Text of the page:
Whatever I write here, it’s going to  fail epically because my words can’t capture the feeling of self-loathing.  I’ll just end up looking like some pompous dork who thinks she knows shit, so she posts, “Hey, everybody!! I know ALL ABOUT self-loathing!  Yeah, um, it’s like, when you hate yourself!” All you guys reading are going to wince in response, saying, “Whoa–” and hurry to click your way outta here.  OMG – I’m so embarrassed.  Cause here it is, me again, tainting everything with that gross, defective me-ness and fucking it all up. Why? Because there’s just something fundamentally wrong with me! Cause I just plain SUCK!

Okay, that was a simulation.  Really I’m okay.  🙂  But if you didn’t recognize that mental path as familiar turf, you should probably skip this post. Chances are, if you’re an alcoholic, you know it well. Self-loathing is that voice that volunteers ruthlessly condemning “insight” when you’re tired or sick or PMSing  – or sometimes even when things are fine.

Gary-snail-spongebobSelf-loathing is particularly pronounced in alcoholics/addicts as the flipside of self-aggrandizement. We develop an oversized ego that attempts to compensate for our weak sense of self-worth. You can envision it as a big, technicolor-shelled snail waving antennae of “I’m so totally awesome!” that, when you flip it over, reveals the oozy slime of “I so totally suck!”  Scientifically speaking, relief derives from becoming a humble, right-sized little snail like Spongebob’s.  That’s why we need the 12 Steps.

Before I came to AA, I believed the voice of self-loathing was unique to me. As described in my addiction memoir, I first experienced it in preschool, a feeling that other kids could all consult a script I lacked.  In my teen years through recovery at 34, I thought of that voice as “brutal honesty” or “facing facts.” When it was on, any sense of my own basic okayness struck me as self-satisfied idiocy. It seemed to declare truths I’d always known deep down.

The only person I’d ever heard speak self-loathing was my alcoholic father. “As soon as I wake up,” he’d confess, “I say to myself, P—,” (our last name) “get your lazy butt out of bed! You’re gonna louse something up today, you no-good schlemiel!”  Sadly, Dad never got sober, and gradually his self-loathing developed an immunity to the alcohol that had once curbed it.

By contrast, when my sweet son was only 6, he cried to me one night before bed: “I just feel sorry for anyone who has to be around me, because I’m such a horrible person!  I don’t feel sorry for me, I feel sorry for them. I just wish I could be anybody else!  I hate me!”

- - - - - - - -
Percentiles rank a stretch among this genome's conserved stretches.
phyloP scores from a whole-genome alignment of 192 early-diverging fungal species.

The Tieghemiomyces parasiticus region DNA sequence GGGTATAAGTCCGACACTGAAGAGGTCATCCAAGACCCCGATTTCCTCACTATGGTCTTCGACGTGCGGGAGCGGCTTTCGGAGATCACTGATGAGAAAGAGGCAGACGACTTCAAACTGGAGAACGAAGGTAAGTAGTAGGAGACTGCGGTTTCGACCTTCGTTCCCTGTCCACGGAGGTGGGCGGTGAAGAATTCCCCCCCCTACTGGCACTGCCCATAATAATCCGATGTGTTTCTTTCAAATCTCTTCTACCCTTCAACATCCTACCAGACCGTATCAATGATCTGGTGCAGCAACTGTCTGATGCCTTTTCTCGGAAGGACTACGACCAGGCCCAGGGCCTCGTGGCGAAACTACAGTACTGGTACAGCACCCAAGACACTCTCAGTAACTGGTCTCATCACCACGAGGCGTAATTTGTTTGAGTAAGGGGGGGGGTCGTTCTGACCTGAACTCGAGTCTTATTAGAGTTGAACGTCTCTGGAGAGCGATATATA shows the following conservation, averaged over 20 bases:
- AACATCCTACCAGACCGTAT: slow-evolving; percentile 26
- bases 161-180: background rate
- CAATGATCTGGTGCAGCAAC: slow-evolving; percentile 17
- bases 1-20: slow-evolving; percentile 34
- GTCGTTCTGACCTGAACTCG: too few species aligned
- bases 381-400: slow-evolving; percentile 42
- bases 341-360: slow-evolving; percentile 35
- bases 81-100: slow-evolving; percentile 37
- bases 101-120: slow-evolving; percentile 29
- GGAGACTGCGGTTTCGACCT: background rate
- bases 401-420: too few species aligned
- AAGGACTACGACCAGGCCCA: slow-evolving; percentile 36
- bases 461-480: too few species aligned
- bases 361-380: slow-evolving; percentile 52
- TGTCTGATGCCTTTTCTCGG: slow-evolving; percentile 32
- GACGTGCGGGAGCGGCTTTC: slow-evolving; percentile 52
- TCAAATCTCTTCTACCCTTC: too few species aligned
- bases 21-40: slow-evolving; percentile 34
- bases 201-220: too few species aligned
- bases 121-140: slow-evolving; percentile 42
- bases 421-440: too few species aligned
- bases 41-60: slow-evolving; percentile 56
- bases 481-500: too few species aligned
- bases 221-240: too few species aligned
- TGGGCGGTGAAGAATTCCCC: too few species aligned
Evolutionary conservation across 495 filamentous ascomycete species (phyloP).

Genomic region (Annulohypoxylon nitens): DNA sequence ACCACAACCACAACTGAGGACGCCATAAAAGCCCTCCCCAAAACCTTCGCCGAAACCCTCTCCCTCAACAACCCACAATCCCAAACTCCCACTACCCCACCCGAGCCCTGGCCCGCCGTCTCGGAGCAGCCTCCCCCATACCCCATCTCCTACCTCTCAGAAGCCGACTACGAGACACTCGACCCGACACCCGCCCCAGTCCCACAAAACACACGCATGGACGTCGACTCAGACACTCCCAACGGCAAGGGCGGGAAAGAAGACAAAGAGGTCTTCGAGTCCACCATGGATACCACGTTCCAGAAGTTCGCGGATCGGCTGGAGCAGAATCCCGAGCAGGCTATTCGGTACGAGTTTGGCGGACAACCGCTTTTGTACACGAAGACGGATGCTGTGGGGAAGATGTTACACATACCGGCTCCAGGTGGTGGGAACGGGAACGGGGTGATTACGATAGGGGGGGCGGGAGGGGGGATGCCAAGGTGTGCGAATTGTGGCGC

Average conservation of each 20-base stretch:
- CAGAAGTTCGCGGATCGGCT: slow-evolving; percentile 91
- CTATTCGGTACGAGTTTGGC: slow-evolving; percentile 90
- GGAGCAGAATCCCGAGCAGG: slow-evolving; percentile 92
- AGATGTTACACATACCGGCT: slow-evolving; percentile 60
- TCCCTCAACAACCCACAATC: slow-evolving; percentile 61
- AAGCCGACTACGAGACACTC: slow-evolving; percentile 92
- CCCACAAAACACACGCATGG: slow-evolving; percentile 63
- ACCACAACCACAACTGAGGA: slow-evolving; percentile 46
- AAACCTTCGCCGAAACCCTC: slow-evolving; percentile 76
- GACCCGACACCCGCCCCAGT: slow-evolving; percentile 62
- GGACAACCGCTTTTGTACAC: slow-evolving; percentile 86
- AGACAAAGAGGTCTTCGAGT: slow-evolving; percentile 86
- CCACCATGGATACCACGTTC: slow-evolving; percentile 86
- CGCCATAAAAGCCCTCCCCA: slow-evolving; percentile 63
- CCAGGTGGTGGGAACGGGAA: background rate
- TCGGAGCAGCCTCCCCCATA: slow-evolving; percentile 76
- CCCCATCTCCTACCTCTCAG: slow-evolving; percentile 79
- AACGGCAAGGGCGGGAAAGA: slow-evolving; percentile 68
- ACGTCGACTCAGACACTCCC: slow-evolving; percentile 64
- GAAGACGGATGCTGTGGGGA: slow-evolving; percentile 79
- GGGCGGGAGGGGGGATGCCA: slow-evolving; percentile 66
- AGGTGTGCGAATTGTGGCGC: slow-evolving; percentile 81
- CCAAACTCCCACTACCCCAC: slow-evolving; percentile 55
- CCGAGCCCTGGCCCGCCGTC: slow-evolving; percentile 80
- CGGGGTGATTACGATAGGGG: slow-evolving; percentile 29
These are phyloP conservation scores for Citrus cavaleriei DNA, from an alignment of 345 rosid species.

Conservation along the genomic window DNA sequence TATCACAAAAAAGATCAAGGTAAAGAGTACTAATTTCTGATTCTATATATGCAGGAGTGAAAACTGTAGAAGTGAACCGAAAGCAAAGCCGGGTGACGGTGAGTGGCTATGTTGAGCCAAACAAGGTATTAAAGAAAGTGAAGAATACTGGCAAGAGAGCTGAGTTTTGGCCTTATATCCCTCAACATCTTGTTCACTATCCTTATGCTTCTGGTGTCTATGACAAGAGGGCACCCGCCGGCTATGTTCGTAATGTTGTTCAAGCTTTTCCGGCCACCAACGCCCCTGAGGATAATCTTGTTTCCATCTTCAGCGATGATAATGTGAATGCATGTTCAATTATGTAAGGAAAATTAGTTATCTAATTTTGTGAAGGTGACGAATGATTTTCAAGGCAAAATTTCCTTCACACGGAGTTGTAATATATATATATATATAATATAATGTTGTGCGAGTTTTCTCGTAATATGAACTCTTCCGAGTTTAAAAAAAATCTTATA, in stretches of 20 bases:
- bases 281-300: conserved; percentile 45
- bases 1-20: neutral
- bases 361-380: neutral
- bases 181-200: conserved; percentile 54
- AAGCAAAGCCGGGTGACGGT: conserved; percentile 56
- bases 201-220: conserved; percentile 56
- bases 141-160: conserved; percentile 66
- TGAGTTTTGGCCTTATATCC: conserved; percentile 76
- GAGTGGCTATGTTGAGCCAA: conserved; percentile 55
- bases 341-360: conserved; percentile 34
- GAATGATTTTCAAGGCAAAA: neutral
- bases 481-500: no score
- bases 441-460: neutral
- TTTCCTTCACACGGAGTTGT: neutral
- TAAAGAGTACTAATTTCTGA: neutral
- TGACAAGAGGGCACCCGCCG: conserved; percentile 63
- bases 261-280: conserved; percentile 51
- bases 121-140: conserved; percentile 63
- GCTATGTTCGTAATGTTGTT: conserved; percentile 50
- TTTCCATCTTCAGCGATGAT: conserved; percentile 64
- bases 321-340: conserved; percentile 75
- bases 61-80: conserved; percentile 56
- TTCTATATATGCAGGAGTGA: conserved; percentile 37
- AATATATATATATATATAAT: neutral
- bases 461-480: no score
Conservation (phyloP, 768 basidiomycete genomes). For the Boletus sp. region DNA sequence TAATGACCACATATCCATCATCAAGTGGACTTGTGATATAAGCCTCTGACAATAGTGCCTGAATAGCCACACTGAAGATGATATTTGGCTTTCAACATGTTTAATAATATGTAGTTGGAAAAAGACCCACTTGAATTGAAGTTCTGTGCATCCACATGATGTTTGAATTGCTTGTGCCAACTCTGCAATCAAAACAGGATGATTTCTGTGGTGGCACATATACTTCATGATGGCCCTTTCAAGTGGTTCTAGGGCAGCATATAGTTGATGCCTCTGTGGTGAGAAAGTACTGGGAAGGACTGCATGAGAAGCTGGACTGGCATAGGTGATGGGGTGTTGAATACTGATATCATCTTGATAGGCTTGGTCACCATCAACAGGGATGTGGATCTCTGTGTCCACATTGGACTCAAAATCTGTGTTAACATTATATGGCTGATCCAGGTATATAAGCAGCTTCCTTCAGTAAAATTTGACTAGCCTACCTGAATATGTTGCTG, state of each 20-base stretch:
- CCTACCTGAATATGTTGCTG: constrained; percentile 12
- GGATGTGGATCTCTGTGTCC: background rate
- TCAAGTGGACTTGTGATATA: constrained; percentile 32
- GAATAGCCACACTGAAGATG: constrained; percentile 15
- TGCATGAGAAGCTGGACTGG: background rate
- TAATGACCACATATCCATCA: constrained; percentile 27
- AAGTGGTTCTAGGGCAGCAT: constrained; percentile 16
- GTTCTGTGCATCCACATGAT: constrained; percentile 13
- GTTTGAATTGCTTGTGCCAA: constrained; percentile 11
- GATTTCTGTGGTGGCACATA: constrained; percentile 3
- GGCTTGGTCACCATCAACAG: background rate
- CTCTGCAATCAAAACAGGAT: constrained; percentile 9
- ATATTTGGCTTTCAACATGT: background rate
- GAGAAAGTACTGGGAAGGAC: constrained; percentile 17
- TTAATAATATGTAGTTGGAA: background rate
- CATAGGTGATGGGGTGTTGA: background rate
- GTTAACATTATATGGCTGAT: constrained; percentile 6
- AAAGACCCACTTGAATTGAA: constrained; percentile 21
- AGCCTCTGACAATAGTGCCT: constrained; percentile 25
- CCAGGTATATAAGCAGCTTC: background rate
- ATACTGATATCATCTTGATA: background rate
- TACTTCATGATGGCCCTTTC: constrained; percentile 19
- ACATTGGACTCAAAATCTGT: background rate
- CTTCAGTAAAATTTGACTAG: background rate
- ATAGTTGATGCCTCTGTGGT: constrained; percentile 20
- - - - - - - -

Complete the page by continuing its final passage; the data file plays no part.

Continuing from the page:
Hugging him didn’t help.  Telling him he was wonderful didn’t help. What helped was explaining to him what I’m about to tell you.

Self-loathing is a thing.  It’s a voice, an entity unto itself, a part of our mind that tells us the same stuff over and over.  My sponsor taught me to call it “the worm.” My son and I named it “the mean voice.”

Having a name for self-loathing, recognizing its voice self_hating_by_lithraelwhen it speaks, takes away half of its power. In meetings, when I first heard others describe their self-loathing, I was floored. How could John possibly experience self-loathing? He’s such a wonderful guy!  Karen is so funny and smart – how could she possibly think she’s shit?

In my experience, most non-recovered alcoholics (and some Al-Anons) vacillate between thinking they’re the shit, and thinking they’re a piece of shit.  Normies must experience this phenomenon too, but A) I doubt their swings are as extreme, and B) people outside the program rarely admit to things that make no sense, even to themselves.  We in recovery, however, admit to everything and thus discover we’re not alone, which opens the way to healing.

Getting rid of self-loathing entirely is not, at least in my experience, possible.  What we can do through the steps is label its voice and take away its megaphone to render it fairly harmless.

DaisySteps 4 and 5 showed me my fundamental human foibles. Steps 6 and 7 narrowed them to flaws I could, with god’s help, stop practicing – self-pity, self- importance, and harsh judgement of others – all platforms on which self-loathing stands.  Steps 8 and 9 allowed me to set straight past wrongs to arrive at a clean, guilt-free slate.  Today steps 10, 11, and 12 keep me current, connected, and useful.

How does this weaken our sidekick, self-loathing?  Working those steps and many years of living a spiritually-based life have drawn from my core a certainty that god loves me. Despite many human shortcomings, I am fundamentally good – because god guides me toward goodness.  Ultimately, that’s the sunlight the vampire of self-loathing can’t endure.

And yet – even after 21 years of sobriety – self-loathing still won’t die.  It hurls insults at random intervals.  “You’re alone cause you’re boring and no one wants to be with you!” “You’re wrong and shameful!”  “You’re full of inherent, bumbling dumbness!”

Coprolalia

It helps to make friends with that voice.  Like someone suffering coprolalia – the Tourrette’s symptom of uttering profanity – it just can’t keep quiet!  It’s trying to beat the world to the punch, blurt out the worst so no one else can surprise us with it.  Stripped of its accusations, self-loathing amounts to nothing but another guise of fear.

The quickest strategy I’ve ever heard for dealing with self-loathing is my friend Brenda’s. She named her self-loathing voice Carl.  Why Carl?  No particular reason.  Now, whenever it crops up and tells her she’s a failure, no one likes her, etc., she just rolls her eyes and says simply, “Shut up, Carl.”

It works!

Did John F. Kennedy ever think incredibly dumb things or occasionally fart with a quizzical inflection?  Of course he did!  But he alone knew it.  Because we know ourselves more intimately than does anyone else alive, we must love ourselves – screw-ups and all – with equal fervor and humility.

Take that, self-loathing!

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Filed under AA, Addiction, Alcoholism, Codependency, Recovery, Sobriety, Spirituality, Twelve Steps